The All India Federation (AIFF) is pleased to announce that Trevor Kettle has joined the federation as Chief Refereeing Officer (CRO) and will oversee all refereeing matters. The implementation of the Elite Refereeing Development Plan (ERDP), developing and identifying refereeing talent from the grassroots, and professionalising those operating at the elite level will fall within Kettle’s remit. This will require close collaboration with many stakeholders across the country and he will work in conjunction with the newly-elected AIFF Referees Committee.
Kettle brings with him a wealth of experience from within the English professional game, having officiated in over 800 professional games and at every English club ground. A Premier League Assistant Referee from 1999-2003, he witnessed first-hand the introduction of full-time professional referees and officiated in the final of the Football League Cup between Tottenham Hotspur v Blackburn Rovers, the first Community Shield between Liverpool v Arsenal and many other high-profile games. Promoted to the National List of Referees in 2003, he officiated across the three English football leagues, including the Championship, and was one of the senior-most referees whilst pursuing the high-profile role he now commands as CRO in India.
In addition, he was the prime spokesperson for the National Group of Referees and was instrumental in pursuing initiatives to improve the fairness and integrity of match officials. Besides being a highly experienced match official, Trevor has also held senior management and strategic roles within the Royal Air Force for 29 years, reaching the rank of Wing Commander, and for a further nine years as director of an engineering company.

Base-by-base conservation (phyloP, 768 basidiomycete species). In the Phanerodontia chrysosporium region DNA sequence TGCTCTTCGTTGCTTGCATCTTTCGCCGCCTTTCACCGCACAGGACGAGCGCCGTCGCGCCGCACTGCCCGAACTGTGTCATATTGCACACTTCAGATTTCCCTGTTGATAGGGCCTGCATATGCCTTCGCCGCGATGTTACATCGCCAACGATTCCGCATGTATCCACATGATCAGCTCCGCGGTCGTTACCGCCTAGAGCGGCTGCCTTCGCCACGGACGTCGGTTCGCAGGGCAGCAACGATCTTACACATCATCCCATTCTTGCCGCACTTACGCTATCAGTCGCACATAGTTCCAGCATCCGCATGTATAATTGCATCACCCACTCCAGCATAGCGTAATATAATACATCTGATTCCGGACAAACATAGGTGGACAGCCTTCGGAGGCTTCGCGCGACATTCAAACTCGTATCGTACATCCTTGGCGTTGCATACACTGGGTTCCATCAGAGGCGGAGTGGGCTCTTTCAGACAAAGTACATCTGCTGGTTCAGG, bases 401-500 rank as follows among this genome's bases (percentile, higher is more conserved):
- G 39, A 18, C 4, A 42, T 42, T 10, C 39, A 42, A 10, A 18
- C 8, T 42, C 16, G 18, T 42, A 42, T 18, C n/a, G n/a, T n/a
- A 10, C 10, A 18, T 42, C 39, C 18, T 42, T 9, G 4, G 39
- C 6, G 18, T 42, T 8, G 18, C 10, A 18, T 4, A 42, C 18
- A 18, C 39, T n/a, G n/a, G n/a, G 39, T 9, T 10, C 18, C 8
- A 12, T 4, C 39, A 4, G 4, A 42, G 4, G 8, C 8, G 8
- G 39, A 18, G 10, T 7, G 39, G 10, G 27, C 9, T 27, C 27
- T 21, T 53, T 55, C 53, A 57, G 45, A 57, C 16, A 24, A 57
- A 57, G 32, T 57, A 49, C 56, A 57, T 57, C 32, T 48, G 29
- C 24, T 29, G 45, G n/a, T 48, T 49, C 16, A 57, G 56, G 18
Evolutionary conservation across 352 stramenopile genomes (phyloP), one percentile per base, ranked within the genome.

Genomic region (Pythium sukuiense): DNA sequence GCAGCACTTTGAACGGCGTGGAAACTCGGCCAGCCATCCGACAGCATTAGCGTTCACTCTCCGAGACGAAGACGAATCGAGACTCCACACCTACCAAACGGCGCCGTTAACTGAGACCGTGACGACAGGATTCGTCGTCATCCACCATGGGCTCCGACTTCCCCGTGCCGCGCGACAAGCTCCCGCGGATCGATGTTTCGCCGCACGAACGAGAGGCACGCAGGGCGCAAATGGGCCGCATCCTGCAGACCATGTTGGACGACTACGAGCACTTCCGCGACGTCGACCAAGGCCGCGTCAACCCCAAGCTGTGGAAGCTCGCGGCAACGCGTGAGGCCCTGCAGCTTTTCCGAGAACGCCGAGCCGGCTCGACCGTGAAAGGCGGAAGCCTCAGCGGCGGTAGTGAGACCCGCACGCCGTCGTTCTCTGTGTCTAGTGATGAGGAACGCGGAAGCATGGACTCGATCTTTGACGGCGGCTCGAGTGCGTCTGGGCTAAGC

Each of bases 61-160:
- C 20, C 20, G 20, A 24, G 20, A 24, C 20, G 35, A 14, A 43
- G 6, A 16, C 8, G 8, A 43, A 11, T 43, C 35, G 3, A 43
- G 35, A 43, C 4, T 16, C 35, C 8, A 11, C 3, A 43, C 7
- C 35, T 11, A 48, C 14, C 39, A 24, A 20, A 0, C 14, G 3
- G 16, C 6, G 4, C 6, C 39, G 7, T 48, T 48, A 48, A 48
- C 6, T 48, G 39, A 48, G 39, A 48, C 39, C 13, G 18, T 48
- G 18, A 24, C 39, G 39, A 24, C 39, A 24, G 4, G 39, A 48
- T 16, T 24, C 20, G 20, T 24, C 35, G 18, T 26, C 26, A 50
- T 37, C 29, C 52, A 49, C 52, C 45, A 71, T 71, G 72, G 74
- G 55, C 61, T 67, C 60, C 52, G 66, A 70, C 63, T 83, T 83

Welcoming Kettle to the AIFF, Secretary General Dr Shaji Prabhakaran said: “The appointment of Mr. Kettle as the CRO in the AIFF is actually the beginning of a new chapter in Indian refereeing. A whole lot of change is expected to come in Indian Football since a new roadmap would be ushered in very soon and refereeing would be an important segment of the exercise. Our idea of change is not about the transition at the top alone, but a transformation that will bring noticeable progress from the grassroots level. Our concept and aim of development is both about quality and quantity and the improvement we are looking forward to would come in close association with all stakeholders including the state associations. An expert like Mr. Kettle, I am confident, would do an exceptional job in converting the great dream of Indian refereeing into a reality.”
Mr. Kettle said, “The main objective right now is not only to improve refereeing at the highest level, but also to identify the young talents who can be the elite referees later. There are a number of strategic points on which we can work towards this. The other one is to raise the profile of the Indian referees with both the AFC and FIFA, and the final objective is to identify talent and to energise that talent to reach the top.”